New Thinking on Countering Outbreaks
If Ebola has taught us anything, it is that there is room for innovation in the way we respond to outbreaks.
It has been more than a year since we began tackling this latest epidemic and, while significant progress has been made, there are still challenges to be overcome and gaps to be filled.
When I saw the early data around Ebola in West Africa, I urged my team to act swiftly to address critical needs. I have since committed $100 million toward this effort and have been actively involved in identifying and catalyzing solutions.
Just last week, I partnered with Skoll Global Threats Fund and USAID to host the Ebola Innovation Summit — an interactive event, designed to bring new tools, people, ways of thinking and ultimately innovations to the forefront.
The event drew a diverse group of people from around the world — from the tech and private sectors to nonprofits, government and academia. The collective commitment of this group is a great example for how we should collaborate to tackle global problems like Ebola.
For me, the most important lessons I took away from the day are:
1. Innovation comes in all forms. Innovation in Ebola is not just new technology or advances in science. Resourcefulness can also be innovative. In the absence of IV fluids, oral rehydration solutions used to treat Cholera proved life saving for Ebola patients. The response to this outbreak has shown us the value of combining expertise, ideas and tools from multiple sectors in novel ways.
2. We need 21st century tools to solve 21st century problems. We cannot only rely on the way things were done in the past. Relying on the status quo is ineffective and does not prepare us for the future. For example, we must work to apply cutting-edge technology to vastly improve data collection and coordination, and advance diagnostics in emergency response.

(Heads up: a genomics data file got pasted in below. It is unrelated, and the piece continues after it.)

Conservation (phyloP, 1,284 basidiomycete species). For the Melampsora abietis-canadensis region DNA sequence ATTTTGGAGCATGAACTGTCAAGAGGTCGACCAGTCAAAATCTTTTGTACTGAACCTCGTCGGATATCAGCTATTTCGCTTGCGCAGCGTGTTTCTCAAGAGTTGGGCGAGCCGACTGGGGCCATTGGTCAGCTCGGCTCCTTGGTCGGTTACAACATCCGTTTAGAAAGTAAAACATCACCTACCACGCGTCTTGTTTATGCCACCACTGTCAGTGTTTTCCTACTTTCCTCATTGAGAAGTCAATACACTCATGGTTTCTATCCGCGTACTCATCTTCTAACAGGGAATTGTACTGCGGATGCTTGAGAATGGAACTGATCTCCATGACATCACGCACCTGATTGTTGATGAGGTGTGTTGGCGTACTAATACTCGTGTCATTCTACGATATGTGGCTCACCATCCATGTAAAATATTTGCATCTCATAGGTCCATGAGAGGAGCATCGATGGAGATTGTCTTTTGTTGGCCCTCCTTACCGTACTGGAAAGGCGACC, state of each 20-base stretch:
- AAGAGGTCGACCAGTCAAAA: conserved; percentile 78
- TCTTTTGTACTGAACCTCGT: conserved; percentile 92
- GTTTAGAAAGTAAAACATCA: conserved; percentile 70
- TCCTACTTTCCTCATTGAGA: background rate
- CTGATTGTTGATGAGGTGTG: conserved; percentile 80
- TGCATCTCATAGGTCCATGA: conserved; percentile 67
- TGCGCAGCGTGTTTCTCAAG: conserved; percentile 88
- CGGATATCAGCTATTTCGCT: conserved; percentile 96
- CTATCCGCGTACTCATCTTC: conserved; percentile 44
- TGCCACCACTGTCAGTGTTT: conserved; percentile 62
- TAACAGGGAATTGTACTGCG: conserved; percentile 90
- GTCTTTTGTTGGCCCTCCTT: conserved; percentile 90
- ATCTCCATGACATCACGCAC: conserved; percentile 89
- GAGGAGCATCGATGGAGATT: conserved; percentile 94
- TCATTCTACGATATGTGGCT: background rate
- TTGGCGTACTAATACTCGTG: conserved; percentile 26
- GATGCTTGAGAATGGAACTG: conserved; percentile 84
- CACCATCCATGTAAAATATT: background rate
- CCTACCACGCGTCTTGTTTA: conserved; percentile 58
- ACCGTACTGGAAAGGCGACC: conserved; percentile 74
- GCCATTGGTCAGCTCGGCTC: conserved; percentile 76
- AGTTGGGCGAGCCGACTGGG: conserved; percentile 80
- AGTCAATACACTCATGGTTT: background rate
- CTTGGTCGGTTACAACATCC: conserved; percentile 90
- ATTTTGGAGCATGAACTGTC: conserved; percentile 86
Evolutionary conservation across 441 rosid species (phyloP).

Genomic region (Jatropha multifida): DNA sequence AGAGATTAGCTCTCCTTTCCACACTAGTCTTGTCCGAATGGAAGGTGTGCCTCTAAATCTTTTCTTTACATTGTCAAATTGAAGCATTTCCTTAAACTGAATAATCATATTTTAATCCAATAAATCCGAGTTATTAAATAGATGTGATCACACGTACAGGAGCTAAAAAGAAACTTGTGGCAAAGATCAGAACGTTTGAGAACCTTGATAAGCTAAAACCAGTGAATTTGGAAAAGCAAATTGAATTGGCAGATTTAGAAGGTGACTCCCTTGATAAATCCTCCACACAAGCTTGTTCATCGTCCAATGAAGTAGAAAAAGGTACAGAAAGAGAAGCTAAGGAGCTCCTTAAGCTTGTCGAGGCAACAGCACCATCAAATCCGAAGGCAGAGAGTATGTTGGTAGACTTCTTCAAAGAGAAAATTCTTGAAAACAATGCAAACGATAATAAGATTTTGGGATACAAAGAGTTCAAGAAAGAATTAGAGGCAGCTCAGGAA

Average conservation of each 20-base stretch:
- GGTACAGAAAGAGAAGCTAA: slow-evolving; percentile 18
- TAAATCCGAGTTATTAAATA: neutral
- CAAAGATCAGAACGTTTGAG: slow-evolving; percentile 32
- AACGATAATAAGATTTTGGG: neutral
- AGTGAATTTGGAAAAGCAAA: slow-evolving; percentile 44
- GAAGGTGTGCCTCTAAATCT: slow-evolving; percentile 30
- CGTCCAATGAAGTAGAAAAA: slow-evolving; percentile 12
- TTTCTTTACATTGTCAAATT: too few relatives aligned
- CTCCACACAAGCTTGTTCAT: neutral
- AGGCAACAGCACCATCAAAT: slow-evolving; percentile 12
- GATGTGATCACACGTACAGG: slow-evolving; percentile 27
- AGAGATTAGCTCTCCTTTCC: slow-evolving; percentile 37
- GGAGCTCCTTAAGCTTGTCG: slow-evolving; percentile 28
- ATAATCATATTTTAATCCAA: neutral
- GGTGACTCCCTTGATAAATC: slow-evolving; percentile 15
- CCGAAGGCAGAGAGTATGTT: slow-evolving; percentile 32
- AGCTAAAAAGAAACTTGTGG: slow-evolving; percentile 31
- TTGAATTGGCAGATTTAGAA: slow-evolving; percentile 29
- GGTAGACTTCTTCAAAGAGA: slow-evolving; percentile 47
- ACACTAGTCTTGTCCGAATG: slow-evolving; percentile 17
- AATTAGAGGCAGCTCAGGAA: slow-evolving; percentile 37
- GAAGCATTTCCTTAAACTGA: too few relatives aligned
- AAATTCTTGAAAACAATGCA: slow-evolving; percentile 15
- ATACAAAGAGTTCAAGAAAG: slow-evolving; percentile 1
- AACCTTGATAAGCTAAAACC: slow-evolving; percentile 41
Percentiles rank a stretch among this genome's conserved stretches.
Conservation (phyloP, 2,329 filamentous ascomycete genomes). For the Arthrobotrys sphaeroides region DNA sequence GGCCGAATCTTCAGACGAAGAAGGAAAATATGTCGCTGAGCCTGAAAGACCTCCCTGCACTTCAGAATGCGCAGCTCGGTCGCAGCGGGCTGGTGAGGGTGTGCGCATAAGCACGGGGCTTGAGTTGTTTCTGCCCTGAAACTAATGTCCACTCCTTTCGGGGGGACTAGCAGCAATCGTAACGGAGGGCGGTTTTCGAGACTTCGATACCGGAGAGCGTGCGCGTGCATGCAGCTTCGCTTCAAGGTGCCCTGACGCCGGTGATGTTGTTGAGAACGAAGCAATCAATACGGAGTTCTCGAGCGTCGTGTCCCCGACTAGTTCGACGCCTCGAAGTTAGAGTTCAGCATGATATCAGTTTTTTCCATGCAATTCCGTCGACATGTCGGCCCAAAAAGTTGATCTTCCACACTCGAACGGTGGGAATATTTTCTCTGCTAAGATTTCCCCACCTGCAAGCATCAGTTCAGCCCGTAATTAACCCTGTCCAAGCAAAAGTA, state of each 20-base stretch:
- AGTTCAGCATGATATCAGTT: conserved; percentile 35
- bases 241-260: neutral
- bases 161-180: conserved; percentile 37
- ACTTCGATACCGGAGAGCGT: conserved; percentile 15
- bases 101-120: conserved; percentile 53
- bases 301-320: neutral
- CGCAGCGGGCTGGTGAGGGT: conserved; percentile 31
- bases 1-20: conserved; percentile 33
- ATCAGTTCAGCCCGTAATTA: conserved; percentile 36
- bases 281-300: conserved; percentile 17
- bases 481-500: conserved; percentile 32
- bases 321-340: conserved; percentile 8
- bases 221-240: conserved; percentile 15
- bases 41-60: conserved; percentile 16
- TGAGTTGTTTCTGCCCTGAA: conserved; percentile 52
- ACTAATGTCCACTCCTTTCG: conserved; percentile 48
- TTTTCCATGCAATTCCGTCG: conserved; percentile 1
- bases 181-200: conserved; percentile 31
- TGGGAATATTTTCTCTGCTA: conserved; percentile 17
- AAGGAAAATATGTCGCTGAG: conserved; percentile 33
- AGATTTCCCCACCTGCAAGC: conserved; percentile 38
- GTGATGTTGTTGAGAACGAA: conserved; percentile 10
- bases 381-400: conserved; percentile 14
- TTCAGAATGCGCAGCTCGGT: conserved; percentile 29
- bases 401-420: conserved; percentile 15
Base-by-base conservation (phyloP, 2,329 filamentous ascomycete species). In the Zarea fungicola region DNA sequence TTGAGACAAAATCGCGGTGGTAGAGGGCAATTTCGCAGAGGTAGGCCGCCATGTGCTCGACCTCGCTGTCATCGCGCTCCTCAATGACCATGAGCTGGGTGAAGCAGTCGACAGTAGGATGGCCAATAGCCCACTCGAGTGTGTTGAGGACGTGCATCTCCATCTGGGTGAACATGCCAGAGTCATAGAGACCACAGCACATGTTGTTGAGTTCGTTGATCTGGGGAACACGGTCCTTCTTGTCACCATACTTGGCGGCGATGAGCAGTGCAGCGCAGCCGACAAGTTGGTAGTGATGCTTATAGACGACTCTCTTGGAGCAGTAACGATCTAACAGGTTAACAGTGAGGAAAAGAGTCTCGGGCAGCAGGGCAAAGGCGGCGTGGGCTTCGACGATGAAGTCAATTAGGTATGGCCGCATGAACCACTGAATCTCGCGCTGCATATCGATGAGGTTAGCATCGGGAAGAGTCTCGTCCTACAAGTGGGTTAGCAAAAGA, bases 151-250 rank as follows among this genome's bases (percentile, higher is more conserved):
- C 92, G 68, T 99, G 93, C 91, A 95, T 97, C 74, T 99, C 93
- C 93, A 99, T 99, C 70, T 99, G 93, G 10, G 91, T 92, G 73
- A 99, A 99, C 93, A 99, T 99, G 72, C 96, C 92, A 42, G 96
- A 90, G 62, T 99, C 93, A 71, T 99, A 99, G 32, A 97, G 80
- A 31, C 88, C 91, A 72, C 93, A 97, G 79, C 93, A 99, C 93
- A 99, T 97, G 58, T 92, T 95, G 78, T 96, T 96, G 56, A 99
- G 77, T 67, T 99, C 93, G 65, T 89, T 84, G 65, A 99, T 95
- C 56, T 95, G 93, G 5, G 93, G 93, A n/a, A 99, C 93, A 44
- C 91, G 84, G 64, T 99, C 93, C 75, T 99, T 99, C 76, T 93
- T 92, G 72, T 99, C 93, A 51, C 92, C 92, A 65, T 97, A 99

3. No one group can solve a problem of this scale alone — neither the global health community, nor individual countries. It was great to see how quickly African countries pulled together and sent their own trained military doctors and nurses to treat those infected.
We have to be ready to say that we don’t have all the answers. We must be willing to change the way we work and find the best answer through an exhaustive search for new approaches.
4. Know the gaps. This outbreak showed us that identifying and addressing gaps at an earlier point in a response phase is critical to gaining ground against Ebola. We must fully address the gaps exposed in this outbreak and learn from them to better prepare for the future.
During the Summit, I was particularly inspired by the words of Dr. Rajiv Shah and Dr. David Nabarro.
Dr. Shah encouraged us to take risks when he said, “It takes a certain boldness, a certain willingness to break rules” to achieve changes at scale that make a real difference.
He’s right. If an idea isn’t a little out of the box, it’s probably not good enough.
Dr. Nabarro called on the group to “innovate in every way we can. The power of collaboration cannot be underestimated.”
My commitment to finding ways to tackle Ebola drives my interest in funding new ideas to address the challenges we discussed at the Summit. Ebola isn’t getting as much attention now as it was six months ago. That means we’re at a critical juncture when it is too easy to backslide to the way we were thinking before the outbreak occurred. I want to do my part to keep up the momentum and incentivize further solutions to fill the gaps exposed by the Ebola response.
My challenge to you is to remain committed, take risks, close gaps and be willing to change the status quo. I encourage you to take the lessons learned from the Summit and be a part of the solution by contributing an idea for funding: PGAFamilyFoundation.org/EbolaInnovationProposals.
Ebola is not somebody else’s problem. It is our problem. We must define a collective vision and ways to create a better future. Because what we do today will save lives tomorrow.